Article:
Hsin-Po's Website

Distributed Storage Comments

The following are my works on distributed storage systems.

Abbreviation Title
MoulinAlge20 Multilinear Algebra for Distributed Storage
Atrahasis20 Multilinear Algebra for Minimum Storage Regenerating Codes

Both MoulinAlge20 and Atrahasis20 concern regenerating codes that have applications in distributed storage systems.

A regenerating code consists of

The configuration of the nodes satisfies the following conditions:

The code is named regenerating mainly due to the last bullet point—the nodes regenerate themselves.

The theory of regenerating codes concerns the relation among $n, k, d, \alpha, \beta, M$. For example, since any $k$ nodes contain $k\alpha$ symbols and can recover the file, the file size $M$ is at most $k\alpha$. Similarly, since $d\beta$ symbols repair a failing node, the node size $\alpha$ is at most $d\beta$. (Exercise) One can also show that $k - 1$ nodes ($\alpha$) plus $d - k + 1$ help messages ($\beta$) is at least $M$. There is a family of bounds of this type. They are called cut-set bounds and restrict where those parameters can live.

The opposite approach is to construct regenerating codes that aim to achieve low $\alpha$, low $\beta$, and high $M$. MoulinAlge20 utilizes multilinear algebra to do this. We construct a series of regenerating codes which we call moulin codes. They achieve the best known $\alpha/M$-versus-$\beta/M$ trade-off to date. And it is conjectured that this trade-off is optimal.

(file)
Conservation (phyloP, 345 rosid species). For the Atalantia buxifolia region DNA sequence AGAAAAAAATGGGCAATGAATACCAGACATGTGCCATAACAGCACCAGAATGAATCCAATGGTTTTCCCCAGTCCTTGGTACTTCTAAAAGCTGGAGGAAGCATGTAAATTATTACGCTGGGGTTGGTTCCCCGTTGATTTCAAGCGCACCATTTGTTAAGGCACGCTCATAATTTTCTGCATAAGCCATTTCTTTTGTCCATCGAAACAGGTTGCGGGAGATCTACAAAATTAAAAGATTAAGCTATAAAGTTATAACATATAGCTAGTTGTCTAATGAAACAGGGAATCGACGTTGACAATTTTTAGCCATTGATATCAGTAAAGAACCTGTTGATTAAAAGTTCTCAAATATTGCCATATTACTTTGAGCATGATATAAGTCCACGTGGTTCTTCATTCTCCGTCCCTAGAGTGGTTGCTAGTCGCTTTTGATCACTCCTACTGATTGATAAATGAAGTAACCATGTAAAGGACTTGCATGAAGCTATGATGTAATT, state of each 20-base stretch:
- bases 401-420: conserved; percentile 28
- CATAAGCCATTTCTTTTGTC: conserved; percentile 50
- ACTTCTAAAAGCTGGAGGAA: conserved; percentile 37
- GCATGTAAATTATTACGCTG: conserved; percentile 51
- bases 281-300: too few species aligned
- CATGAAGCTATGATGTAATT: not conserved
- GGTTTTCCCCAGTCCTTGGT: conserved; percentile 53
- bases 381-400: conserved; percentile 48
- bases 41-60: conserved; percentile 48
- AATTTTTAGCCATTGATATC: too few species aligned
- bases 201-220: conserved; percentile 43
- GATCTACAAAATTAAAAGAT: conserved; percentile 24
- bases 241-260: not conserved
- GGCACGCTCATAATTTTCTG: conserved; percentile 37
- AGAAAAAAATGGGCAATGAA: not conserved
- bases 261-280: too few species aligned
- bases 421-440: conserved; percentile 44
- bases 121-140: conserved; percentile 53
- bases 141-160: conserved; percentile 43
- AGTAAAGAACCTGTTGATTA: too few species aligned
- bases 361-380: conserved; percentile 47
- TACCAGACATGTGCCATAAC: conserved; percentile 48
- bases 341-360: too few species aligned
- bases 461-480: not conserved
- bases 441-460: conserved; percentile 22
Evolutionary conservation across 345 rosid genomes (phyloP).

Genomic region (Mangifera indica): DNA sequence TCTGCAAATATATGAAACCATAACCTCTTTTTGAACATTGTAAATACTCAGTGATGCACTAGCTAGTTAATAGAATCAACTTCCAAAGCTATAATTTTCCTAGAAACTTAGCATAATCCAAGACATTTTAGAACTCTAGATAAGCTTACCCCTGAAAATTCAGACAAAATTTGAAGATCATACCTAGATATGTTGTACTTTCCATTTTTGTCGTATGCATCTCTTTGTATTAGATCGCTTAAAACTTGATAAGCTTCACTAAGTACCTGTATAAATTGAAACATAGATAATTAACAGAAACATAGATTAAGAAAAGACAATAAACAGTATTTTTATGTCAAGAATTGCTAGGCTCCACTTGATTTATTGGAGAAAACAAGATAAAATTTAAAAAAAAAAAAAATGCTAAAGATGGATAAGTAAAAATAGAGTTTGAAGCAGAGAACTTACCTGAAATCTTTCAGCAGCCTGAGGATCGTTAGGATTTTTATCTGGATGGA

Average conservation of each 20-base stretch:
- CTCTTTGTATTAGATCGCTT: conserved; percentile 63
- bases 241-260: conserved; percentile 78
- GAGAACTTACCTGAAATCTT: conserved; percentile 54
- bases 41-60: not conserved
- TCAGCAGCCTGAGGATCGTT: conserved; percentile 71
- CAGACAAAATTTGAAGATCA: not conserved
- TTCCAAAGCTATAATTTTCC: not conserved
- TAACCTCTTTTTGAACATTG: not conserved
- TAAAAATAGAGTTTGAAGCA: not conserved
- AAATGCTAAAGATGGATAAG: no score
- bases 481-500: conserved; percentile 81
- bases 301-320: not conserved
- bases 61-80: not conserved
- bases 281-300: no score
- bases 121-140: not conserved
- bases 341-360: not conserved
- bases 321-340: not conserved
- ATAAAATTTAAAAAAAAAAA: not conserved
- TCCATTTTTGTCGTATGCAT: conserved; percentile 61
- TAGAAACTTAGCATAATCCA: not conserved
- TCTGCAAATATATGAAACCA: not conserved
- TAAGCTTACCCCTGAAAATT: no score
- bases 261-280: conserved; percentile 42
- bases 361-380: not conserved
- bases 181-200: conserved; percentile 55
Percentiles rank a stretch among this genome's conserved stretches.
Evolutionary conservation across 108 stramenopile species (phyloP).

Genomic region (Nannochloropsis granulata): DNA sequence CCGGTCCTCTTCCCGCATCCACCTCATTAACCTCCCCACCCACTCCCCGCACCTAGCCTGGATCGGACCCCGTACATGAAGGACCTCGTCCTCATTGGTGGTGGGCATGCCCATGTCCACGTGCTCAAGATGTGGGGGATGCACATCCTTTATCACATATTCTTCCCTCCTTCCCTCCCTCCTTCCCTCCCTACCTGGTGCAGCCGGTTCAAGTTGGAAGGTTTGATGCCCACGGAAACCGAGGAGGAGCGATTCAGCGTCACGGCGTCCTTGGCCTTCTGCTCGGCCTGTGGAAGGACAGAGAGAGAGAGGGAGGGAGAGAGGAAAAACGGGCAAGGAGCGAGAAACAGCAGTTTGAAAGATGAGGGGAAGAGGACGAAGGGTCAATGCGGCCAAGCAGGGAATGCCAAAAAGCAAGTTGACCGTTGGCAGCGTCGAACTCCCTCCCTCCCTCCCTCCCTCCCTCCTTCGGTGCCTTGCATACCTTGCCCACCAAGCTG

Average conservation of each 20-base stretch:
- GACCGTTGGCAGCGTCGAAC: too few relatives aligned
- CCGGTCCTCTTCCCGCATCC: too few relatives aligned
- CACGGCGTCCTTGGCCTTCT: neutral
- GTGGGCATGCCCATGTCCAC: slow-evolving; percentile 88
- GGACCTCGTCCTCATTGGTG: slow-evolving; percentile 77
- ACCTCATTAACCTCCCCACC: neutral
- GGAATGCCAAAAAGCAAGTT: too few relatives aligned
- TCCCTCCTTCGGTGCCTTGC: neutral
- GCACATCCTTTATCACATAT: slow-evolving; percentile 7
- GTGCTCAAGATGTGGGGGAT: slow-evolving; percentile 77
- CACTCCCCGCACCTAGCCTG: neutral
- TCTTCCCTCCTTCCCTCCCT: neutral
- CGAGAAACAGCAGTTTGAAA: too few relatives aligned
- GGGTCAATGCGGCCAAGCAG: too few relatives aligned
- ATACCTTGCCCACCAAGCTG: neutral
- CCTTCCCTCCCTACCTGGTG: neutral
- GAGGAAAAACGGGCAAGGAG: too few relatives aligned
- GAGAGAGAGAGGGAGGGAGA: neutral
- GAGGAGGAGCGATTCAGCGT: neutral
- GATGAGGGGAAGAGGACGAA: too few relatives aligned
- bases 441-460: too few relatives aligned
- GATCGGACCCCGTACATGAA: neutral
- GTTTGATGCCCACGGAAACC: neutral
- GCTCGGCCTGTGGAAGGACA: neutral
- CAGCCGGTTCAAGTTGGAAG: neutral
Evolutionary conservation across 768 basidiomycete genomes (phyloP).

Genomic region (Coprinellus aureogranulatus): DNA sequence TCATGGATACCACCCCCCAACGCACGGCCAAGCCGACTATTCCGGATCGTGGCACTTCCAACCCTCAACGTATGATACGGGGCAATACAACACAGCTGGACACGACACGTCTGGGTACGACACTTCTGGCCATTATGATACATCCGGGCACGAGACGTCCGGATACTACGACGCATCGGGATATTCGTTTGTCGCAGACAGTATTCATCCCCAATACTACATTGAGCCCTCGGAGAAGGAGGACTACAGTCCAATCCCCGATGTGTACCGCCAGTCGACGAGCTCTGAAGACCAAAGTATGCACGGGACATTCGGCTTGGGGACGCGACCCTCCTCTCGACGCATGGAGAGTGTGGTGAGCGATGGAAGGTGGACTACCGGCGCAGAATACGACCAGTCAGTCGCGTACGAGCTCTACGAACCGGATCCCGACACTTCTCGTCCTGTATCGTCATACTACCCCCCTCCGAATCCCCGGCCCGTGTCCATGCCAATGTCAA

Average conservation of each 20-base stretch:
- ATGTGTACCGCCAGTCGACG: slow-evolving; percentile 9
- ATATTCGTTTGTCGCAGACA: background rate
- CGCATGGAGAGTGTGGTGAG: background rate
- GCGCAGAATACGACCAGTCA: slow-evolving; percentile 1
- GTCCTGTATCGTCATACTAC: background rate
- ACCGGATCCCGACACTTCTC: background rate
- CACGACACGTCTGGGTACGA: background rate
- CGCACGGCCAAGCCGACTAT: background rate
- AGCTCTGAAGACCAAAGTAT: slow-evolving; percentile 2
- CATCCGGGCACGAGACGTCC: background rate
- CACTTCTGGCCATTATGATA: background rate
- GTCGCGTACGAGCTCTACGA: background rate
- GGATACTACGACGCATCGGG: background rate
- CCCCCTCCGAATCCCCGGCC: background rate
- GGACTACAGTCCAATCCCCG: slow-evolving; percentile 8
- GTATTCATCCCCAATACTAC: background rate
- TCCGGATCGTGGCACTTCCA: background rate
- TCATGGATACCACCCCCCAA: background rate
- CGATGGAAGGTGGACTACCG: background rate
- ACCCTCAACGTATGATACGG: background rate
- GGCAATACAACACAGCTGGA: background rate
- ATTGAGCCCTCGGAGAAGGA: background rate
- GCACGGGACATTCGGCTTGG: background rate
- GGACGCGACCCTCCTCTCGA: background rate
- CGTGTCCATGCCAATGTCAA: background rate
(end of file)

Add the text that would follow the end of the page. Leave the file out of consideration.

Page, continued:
See Figure 1 on page 3 in MoulinAlge20 for the $\alpha/M$-versus-$\beta/M$ trade-off for the $(n, 3, 3)$ case. The trade-off of (n, 3, 4) regenerating codes Here is another $\alpha/M$-versus-$\beta/M$ trade-off for the $(n, 3, 4)$ case. (In a newer version of MoulinAlge20 that I am still working on.) The trade-off of (n, 3, 4) regenerating codes

See also Table 2 on page 29 for the relations among some competitive constructions. Comparison among several ERRC codes that aim for interior points

Atrahasis20 exploits multilinear algebra to construct MSR codes, which we called Atrahasis codes. Formally, an MSR code is a regenerating code with $M = k\alpha$ and $\beta = \alpha/(d - k + 1)$. From the constraint on $M$ one sees that there is no wastes of storage (hence the name minimum storage regeneration = MSR). Some researchers see MSR codes as the intersection of regenerating codes and MDS codes.

MSR alone attracts significant attentions because people want to minimize node size ($\alpha \geq M/k$), and only then they minimize help messages ($\beta \geq \alpha/(d - k + 1)$ given that $\alpha \geq M/k$). See Table 1 on page 5 in Atrahasis20 for a comparison of some existing contraptions. The alpha--F_q trade-off of some well-known MSR codes

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